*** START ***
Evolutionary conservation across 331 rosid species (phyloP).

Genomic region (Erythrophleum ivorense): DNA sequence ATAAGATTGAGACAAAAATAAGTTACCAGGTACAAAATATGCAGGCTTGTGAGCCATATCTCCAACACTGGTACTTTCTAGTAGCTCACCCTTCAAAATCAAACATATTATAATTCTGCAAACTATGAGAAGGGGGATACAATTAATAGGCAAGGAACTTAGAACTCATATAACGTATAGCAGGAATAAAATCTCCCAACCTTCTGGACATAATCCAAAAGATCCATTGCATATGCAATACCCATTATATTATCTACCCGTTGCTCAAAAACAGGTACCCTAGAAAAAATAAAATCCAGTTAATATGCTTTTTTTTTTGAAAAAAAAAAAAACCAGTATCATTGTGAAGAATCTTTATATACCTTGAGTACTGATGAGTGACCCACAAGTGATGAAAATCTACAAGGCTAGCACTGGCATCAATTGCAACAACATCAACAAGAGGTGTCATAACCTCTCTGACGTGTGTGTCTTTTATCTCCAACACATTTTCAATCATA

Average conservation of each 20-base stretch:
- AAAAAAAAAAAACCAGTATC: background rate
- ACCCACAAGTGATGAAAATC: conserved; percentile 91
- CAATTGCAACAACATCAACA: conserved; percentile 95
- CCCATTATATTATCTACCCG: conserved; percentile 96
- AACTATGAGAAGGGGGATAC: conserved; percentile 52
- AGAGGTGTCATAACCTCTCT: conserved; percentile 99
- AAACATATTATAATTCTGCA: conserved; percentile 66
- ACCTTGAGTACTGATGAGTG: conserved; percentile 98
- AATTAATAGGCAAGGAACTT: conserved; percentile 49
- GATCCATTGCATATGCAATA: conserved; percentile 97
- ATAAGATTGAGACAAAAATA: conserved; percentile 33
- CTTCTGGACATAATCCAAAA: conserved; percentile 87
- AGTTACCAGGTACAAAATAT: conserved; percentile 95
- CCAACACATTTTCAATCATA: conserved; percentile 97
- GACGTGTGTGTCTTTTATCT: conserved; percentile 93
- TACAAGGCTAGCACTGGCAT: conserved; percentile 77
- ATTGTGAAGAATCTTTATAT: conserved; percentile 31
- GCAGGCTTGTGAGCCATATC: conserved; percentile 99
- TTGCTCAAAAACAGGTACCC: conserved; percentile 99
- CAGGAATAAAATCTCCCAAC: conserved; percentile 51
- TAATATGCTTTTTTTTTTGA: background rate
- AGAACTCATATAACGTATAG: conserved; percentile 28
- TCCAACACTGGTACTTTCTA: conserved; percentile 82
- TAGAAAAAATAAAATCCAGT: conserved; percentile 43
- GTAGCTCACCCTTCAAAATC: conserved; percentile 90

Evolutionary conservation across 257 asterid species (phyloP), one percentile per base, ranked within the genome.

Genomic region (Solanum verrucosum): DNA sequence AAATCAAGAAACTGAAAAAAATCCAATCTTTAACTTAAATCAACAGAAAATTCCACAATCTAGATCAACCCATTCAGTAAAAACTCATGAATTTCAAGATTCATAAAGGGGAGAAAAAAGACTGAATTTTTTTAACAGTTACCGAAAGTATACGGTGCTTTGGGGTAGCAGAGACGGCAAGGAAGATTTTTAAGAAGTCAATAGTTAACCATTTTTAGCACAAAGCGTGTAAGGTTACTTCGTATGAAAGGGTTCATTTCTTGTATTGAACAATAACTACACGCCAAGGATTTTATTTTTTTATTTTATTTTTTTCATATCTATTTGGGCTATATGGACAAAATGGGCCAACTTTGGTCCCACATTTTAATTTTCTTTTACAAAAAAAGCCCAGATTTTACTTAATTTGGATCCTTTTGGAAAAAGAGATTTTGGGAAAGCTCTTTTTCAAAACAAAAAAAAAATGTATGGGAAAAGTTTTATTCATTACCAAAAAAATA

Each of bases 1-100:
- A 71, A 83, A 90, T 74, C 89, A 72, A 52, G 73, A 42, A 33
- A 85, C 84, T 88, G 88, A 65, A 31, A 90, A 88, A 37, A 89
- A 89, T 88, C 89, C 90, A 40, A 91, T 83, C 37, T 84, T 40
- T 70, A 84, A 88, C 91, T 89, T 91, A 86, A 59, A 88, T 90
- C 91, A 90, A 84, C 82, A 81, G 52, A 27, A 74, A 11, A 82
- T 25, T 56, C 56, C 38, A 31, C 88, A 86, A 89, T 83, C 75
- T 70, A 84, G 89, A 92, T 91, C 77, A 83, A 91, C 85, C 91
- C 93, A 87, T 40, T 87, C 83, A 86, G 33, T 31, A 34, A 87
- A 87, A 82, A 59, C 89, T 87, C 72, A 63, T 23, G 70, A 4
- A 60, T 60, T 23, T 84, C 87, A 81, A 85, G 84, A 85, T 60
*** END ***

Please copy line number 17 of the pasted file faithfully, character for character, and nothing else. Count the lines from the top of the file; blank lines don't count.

- CCAACACATTTTCAATCATA: conserved; percentile 97